On the other side of the coin, when comparing addiction with other brain diseases, it appears obvious that an addiction has a voluntary element that other diseases do not. No physician in the world would be able to talk someone out of having dementia or punish someone into recovering from Parkinson’s. It is scientifically impossible to halt the progression of a self-determining biological disorder simply by threatening the patient. With addiction the choice to go into recovery and the impetus to, ultimately, see the recovery process through, is down to a fear of what will be lost if the patient does not.

Addiction As a Choice

There is a positive reason that scientists looked to classify addiction as a brain disease in the first place and this lies with the stigma that many addicts still feel today. If society is allowed to see addiction as a free choice then there is no reason to want to help the addict.

Addiction as a brain disease has helped plenty of addicts to get the treatment that they so badly need, with more funding allocated to research and treatment, and financial support for those trying to get clean.

Addiction is a choice, but not in the sweeping way that many choose to see it. Choices are made incrementally towards addiction, so that where the person suffering from full-blown alcoholism may physically and psychologically not be able to stop drinking, someone heading towards that stage will be.

There are choices all the way through addiction, starting from buying a bottle of wine on the way home from work every night to drink with your partner, through to choosing friends and events just so that you can drink, through to losing your job down to being permanently drunk or hungover, and in every small decision made up until a full-blown addiction takes over.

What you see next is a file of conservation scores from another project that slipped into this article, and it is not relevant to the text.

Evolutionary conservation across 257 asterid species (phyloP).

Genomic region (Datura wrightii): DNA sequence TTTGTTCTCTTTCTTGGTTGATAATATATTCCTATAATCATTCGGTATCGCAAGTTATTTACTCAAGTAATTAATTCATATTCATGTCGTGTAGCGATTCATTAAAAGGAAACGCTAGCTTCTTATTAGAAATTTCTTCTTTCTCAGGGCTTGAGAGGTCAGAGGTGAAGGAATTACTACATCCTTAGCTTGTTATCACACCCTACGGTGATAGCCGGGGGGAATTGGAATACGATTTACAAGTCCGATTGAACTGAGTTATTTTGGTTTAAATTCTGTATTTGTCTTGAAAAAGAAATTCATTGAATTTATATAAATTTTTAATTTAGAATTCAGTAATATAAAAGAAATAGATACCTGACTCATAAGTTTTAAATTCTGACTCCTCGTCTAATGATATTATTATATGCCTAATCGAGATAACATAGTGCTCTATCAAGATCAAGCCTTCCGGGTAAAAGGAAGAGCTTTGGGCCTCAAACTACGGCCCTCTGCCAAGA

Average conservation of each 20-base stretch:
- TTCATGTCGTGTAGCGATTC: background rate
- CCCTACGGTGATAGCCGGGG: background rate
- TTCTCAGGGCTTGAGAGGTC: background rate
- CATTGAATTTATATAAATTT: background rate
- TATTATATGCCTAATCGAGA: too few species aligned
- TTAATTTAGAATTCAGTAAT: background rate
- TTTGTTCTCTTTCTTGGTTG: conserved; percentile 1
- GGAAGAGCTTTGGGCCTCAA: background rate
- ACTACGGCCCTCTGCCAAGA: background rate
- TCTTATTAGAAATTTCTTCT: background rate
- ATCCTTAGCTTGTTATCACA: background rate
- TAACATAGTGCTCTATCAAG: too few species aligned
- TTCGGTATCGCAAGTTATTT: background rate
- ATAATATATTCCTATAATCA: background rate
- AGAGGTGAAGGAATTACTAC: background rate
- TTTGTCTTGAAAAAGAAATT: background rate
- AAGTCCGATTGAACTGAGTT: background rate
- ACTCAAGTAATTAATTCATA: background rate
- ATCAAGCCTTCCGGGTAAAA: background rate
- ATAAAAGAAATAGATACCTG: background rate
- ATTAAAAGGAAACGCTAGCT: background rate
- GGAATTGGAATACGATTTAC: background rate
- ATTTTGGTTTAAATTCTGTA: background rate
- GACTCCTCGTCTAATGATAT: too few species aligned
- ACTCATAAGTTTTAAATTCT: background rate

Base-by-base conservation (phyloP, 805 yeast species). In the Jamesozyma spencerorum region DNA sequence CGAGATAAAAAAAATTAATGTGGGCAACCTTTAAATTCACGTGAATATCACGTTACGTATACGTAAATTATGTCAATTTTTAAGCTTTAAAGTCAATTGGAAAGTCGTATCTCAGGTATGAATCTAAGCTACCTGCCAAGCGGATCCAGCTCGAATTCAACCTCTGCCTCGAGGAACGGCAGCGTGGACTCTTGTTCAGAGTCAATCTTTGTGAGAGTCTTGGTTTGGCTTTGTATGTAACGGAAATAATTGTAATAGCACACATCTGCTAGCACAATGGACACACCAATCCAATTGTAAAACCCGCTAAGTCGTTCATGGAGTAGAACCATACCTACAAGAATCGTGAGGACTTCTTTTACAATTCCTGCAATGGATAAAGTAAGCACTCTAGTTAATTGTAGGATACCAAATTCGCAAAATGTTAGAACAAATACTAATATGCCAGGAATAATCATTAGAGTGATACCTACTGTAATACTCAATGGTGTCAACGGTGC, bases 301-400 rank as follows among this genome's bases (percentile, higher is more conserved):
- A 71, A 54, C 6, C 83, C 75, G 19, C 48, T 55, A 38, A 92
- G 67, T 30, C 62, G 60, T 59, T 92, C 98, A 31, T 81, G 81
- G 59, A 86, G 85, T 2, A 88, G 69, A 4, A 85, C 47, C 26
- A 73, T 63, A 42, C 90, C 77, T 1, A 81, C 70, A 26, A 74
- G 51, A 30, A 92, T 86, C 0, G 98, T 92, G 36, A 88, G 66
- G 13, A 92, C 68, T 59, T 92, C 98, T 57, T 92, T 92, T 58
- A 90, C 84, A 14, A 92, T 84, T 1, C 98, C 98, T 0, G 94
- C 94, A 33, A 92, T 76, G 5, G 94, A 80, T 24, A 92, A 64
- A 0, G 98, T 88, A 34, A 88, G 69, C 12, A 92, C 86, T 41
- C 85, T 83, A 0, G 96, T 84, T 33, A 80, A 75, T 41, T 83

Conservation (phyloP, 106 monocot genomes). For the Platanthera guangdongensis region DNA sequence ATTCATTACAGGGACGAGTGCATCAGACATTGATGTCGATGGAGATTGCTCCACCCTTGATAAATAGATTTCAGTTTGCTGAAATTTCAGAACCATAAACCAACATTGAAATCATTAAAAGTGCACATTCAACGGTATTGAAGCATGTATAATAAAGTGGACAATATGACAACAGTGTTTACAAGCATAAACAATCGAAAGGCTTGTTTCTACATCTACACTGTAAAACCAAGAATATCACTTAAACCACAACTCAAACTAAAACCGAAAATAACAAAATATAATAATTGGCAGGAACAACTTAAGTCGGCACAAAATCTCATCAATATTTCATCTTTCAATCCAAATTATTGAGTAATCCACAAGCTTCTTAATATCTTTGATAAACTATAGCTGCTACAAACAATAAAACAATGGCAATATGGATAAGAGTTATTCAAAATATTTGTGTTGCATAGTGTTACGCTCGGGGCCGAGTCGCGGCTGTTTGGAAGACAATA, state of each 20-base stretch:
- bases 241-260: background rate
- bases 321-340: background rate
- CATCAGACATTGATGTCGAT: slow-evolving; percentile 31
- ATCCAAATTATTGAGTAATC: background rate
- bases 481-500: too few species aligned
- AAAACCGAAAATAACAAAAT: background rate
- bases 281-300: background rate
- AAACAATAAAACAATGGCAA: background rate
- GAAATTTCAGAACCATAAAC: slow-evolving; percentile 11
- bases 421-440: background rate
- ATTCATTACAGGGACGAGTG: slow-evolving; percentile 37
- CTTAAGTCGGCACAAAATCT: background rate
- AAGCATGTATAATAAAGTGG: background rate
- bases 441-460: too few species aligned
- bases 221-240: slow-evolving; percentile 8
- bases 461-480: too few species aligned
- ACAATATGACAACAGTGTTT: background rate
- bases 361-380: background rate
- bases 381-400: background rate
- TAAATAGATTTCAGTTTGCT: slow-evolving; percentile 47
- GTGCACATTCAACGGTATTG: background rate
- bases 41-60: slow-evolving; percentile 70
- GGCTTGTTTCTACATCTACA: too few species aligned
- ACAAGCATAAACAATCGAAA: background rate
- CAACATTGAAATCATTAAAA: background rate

It is possible to recognise the signs that something that used to be fun or relaxing has started to turn into something darker from the earliest points, and most addicts will know that they are in trouble long before they are too far gone to get help.

If you are worried that you are on the path to addiction, wherever you are in the process, you have a choice to make. Choose freedom with Ocean Recovery Centre, where you can take part in a dedicated detox and rehabilitation programme designed to help you to reprogramme your brain and understand where your addiction is coming from. You’ll be able to take part in therapies and activities that allow you to make that choice on your own once you are outside of rehab, and you’ll be able to take advantage of a dedicated aftercare programme for the difficult days after you leave.

To find out more, call 01253 847 553, or text HELP to 83222, and the team at Ocean Recovery Centre is here to help.

John Gillen - Author - Last updated: December 14, 2021

John is one UK’s leading professionals in the addiction recovery industry. Pioneering new treatment techniques such as NAD+ and ongoing research into new therapy techniques such as systematic laser therapy, John is committed to providing the very best treatment for people throughout the UK and Europe. During his extremely busy schedule, John likes to regularly update our blog section with the latest news and trends in the industry to keep visitors to our site as well informed as possible on everything related to addiction treatment.